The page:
State Sen. Fred Madden (D-Washington Township) will not seek re-election, bringing a 20-year career in the New Jersey State Senate to a close and setting up a competitive race in a district that became more competitive in legislative redistricting.
Madden, 68, a former acting Superintendent of the New Jersey State Police, was first elected to the Senate in 2003 when he ousted a Republican incumbent by 63 votes in what had been the most expensive legislative race in state history up to that point.
Democrats have not yet named their candidate to replace him, with several contenders still under consideration. County Republican organizations are backing Gloucester County Commissioner Nick DeSilvio, a 59-year-old union member, U.S. Navy veteran, and school board member.
The newly-drawn 4th is a swing district: Republican Jack Ciattarelli carried it by five percentage points in his 2021 race against Gov. Phil Murphy, but Joe Biden won it by seven points in the 2020 presidential election.
Madden is the chairman of the Senate Labor Committee and has spent years working on legislation to improve the quality of life for middle-class New Jersey families, a bill sponsored by Madden mandating speedy improvements and enhanced support to the Unemployment Insurance Quality Service Plan.
He has also focused on strengthening the state’s commitment to mental health issues. Madden wrote a law that requires health insurance providers to offer mental health and substance abuse treatment.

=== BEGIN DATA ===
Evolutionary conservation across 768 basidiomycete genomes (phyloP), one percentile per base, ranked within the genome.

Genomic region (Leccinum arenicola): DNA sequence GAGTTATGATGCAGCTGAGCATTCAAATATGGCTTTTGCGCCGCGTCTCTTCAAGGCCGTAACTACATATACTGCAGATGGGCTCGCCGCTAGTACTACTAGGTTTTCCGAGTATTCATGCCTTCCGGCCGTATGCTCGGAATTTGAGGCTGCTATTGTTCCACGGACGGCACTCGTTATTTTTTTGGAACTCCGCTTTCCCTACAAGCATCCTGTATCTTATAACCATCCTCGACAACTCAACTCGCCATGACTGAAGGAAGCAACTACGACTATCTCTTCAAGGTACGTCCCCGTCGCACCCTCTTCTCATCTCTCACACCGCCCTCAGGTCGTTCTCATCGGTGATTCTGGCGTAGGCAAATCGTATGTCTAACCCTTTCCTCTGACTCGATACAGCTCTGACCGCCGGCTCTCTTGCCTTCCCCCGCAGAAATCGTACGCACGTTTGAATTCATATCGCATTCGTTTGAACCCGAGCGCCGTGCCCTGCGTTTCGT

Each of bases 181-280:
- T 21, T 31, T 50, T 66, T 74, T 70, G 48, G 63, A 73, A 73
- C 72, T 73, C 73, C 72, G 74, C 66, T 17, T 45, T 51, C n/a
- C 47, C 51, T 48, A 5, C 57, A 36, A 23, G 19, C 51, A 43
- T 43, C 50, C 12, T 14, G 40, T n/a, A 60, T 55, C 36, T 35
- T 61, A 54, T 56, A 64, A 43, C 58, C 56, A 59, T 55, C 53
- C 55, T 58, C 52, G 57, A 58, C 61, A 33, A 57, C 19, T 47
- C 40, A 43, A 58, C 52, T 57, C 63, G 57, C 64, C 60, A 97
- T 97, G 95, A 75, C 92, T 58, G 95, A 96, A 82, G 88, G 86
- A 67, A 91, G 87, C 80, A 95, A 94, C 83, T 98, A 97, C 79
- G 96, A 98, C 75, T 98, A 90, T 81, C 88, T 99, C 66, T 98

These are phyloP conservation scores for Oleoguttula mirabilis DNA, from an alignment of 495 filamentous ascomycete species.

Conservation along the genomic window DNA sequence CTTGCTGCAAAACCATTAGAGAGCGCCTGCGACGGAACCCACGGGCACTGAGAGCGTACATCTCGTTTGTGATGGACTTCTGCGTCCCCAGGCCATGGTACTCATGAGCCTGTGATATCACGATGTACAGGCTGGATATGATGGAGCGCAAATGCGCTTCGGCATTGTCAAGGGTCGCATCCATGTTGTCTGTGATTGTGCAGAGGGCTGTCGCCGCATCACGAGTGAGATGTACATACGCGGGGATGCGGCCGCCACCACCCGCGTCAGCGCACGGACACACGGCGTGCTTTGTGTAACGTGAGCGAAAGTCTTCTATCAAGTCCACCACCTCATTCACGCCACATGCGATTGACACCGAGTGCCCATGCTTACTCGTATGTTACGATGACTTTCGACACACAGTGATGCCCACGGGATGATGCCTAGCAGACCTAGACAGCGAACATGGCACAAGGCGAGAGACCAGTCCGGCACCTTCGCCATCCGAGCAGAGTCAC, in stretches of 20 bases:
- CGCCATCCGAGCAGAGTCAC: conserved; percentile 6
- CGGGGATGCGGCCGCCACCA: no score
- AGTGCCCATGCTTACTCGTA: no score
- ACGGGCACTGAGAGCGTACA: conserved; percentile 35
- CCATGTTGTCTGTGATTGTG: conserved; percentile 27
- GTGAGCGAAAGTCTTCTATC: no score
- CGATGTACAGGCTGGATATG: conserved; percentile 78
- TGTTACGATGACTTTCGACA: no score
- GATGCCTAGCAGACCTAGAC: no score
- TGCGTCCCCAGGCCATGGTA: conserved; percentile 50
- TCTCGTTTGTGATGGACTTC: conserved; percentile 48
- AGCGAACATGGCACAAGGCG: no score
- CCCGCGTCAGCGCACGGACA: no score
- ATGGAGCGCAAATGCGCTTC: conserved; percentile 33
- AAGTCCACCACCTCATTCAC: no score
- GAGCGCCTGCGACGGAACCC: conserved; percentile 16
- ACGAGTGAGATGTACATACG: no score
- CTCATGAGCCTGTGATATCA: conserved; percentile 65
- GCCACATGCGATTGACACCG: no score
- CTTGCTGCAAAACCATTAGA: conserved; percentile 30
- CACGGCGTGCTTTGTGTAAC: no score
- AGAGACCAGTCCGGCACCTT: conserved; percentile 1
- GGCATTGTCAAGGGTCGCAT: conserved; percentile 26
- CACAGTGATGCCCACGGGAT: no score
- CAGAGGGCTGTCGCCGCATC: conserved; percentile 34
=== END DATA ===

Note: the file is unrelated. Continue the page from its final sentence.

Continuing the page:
Madden’s retirement is not unexpected. He had less than $80,000 in the bank at the end of last year after raising less than $7,000 in 2022. He stepped down last year as Gloucester County Democratic Chairman and has been eyeing retirement for six years.
Under the old map, Gov. Phil Murphy carried the 4th district two years ago by two percentage points, but the towns in the new map gave GOP gubernatorial candidate Jack Ciattarelli a five-point win.
An unusually close eight-point margin re-elected Madden in 2021 against Republican Steve Pakradooni, Jr.
The new map removed Democratic strongholds like Lindenwold and added one of the few Republican towns in Camden County, Waterford.
Under these new lines, Democratic Senate candidates in 2021 combined for 50.6% of the vote to 49.4% for Republicans – a margin of just about a thousand votes. That came despite the state GOP offering no help to Pakradooni.
In Madden’s 2003 campaign against State Sen. George Geist (R-Gloucester Township), he shattered spending records and spent about $4.4 million and aired a prime-time Philadelphia network TV ad during the World Series. Geist spent roughly $1.9 million.
Madden becomes the seventh senator and the 22nd incumbent legislator to announce they won’t seek re-election.
The filing deadline for the June primary is March 27.